More than 10,000 students from 36 primary and middle schools in Guangzhou, will study the financing courses starting this new school term beginning in September.

According to the statement, the primary students will be taught about money and money's functions, while junior high school students learn about banks and wealth management.

The course for senior high school students includes financial and economic crises.

The textbooks have been compiled by local university professors, experts and senior high school teachers.

Pan Xuzhao, a senior teacher from Guangzhou No 16 High School, said the courses will help students learn financial terms and give them basic knowledge of finance.

"The course does not teach students to simply buy and sell stocks. It is new, but interesting to students," said Pan, who participated in compiling the textbooks.

"In addition to having the financing classes in their classrooms, students will visit banks and related financial organizations to learn how financial products change hands," said Pan.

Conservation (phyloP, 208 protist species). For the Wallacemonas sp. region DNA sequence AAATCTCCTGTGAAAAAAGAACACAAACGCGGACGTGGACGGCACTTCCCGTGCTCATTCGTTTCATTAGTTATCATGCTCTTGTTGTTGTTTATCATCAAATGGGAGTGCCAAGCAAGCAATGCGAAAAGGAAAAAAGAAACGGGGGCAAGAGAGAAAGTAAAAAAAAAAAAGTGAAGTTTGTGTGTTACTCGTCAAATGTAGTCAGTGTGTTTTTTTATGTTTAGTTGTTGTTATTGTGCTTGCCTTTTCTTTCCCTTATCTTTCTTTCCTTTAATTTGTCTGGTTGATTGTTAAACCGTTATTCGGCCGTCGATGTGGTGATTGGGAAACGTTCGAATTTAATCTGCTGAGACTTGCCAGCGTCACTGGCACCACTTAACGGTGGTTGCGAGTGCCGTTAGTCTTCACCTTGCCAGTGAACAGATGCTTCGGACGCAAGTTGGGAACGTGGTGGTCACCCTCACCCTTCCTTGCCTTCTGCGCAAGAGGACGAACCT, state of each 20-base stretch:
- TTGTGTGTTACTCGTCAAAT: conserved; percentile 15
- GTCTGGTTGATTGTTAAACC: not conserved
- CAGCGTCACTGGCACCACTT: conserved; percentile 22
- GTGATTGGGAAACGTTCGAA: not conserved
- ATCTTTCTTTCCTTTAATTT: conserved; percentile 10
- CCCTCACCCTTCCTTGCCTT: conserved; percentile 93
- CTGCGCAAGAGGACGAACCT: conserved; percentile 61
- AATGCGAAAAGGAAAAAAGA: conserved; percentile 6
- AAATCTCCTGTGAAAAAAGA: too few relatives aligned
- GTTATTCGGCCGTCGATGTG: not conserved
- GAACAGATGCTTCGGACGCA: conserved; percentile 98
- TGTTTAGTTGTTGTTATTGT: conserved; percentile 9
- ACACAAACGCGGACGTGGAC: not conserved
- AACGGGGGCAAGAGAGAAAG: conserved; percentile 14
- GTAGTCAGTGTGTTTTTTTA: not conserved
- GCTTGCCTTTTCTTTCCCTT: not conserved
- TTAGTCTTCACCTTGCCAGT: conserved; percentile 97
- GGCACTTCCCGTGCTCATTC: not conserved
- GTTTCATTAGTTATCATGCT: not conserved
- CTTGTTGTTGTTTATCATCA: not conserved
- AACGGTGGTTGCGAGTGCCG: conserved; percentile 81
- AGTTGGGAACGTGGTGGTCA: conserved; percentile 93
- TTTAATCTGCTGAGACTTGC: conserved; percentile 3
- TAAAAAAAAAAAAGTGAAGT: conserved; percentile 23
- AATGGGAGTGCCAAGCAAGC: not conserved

Financial experts and residents have expressed their support for establishing the course.

Ren Zhihong, director of the Financial Research Institute at the Guangdong Academy of Social Sciences, said the course will teach students skills that will help them find employment.

"I don't think the course will affect students' normal studies and I don't think the course will have any negative impact on the students," Ren said.

"The course is good for students even it simply teaches them how to invest in the stock markets," he said.

"Many Chinese people have poor financial knowledge and poor awareness in preventing financial crises when compared with their western counterparts," Ren said.

Huang Liangcan, a bank clerk, said the course is good for students.